Anwar Al-'Awlaqi Against the Islamic Legal Tradition

ISLAM, THE STATE, AND POLITICAL AUTHORITY: MEDIEVAL ISSUES AND MODERN CONCERNS, Asma Afsaruddin, ed., Palgrave Macmillan, 2011

Islamic Law and Law of the Muslim World Paper

Yale Law School, Public Law Working Paper No. 217

23 Pages Posted: 24 Sep 2010 Last revised: 6 May 2012

See all articles by Andrew F. March

Andrew F. March

Edmond J. Safra Center for Ethics, Harvard University

Date Written: September 23, 2010

Abstract

In this paper I, examine the existing Islamic justifications for perfidious violence against one's own state of citizenship, both when the target is a military one and when it is a civilian one. I show how the primary examples of such justifications, most notably in the case of the Yemeni-American Anwar al-'Awlaqi, fail to address the consensus position in the Islamic legal tradition that it is impermissible to violate a contract of mutual security with a non-Muslim state of residence. I also discuss what the phenomenon of 'Awlaqi says about the state of authority and knowledge in Islamic law and the relevance of Islamic jurisprudence for Muslim minorities.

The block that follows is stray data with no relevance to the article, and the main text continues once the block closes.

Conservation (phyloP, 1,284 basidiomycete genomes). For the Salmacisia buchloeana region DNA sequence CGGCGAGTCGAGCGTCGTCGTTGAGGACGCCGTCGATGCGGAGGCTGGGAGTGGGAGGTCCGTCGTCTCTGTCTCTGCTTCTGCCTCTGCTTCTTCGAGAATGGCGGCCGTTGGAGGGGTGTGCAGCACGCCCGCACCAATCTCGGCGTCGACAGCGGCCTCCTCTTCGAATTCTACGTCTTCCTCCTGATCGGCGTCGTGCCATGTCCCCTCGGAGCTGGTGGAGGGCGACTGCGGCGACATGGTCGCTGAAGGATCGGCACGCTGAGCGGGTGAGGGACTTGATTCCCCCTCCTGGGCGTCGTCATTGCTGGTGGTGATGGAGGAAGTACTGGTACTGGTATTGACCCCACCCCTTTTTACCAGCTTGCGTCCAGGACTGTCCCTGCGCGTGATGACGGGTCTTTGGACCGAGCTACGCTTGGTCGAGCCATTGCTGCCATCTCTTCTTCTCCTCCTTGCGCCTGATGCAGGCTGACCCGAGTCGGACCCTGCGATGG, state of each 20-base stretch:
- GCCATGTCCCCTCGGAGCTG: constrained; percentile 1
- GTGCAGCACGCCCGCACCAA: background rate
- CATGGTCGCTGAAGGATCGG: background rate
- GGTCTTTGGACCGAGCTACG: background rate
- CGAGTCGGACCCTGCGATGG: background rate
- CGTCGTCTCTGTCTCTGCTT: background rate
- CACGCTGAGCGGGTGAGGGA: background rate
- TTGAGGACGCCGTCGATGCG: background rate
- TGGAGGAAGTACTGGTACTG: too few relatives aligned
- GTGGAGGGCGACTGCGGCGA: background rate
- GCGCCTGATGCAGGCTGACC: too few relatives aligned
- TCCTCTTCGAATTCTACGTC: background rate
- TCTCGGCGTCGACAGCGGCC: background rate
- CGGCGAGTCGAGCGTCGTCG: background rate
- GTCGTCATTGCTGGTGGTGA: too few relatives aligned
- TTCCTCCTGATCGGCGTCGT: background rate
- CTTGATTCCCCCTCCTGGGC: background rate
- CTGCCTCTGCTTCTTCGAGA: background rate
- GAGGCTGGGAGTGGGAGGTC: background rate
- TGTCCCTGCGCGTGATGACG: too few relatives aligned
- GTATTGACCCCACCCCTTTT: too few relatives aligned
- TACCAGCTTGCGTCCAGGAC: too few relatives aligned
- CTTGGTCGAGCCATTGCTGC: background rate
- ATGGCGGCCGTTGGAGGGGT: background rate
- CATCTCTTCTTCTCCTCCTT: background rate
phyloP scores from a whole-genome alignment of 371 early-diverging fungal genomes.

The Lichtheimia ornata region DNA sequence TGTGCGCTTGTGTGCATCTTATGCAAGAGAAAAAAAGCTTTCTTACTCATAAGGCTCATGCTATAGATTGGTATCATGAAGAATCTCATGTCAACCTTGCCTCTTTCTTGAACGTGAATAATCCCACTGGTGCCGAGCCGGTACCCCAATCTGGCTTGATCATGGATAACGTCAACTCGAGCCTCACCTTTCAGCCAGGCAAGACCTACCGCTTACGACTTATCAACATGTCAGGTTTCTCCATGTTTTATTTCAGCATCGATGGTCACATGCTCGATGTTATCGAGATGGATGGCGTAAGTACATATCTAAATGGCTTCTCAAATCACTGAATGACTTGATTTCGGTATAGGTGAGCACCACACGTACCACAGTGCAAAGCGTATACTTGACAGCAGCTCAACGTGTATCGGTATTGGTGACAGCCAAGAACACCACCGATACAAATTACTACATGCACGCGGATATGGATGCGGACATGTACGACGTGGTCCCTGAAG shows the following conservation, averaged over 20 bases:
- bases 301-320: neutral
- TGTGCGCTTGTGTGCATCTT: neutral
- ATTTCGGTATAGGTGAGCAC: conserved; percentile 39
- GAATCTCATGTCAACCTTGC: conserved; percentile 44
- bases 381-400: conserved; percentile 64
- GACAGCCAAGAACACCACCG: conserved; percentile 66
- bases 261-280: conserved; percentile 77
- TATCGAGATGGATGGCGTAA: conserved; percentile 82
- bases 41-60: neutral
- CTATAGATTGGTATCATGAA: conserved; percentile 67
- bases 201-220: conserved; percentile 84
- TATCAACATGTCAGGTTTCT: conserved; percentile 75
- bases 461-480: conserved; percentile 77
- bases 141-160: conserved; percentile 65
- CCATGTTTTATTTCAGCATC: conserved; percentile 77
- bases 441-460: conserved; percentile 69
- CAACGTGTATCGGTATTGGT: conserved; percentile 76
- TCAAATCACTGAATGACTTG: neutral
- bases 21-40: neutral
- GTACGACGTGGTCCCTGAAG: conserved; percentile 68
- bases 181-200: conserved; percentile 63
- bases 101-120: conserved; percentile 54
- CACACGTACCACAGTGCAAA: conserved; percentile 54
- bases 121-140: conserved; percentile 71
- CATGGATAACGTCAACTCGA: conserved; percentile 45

Suggested Citation

March, Andrew F., Anwar Al-'Awlaqi Against the Islamic Legal Tradition (September 23, 2010). ISLAM, THE STATE, AND POLITICAL AUTHORITY: MEDIEVAL ISSUES AND MODERN CONCERNS, Asma Afsaruddin, ed., Palgrave Macmillan, 2011; Islamic Law and Law of the Muslim World Paper; Yale Law School, Public Law Working Paper No. 217. Available at SSRN: https://ssrn.com/abstract=1681566

Andrew F. March (Contact Author)

Edmond J. Safra Center for Ethics, Harvard University ( email )

124 Mount Auburn Street
Cambridge, MA 02138
United States

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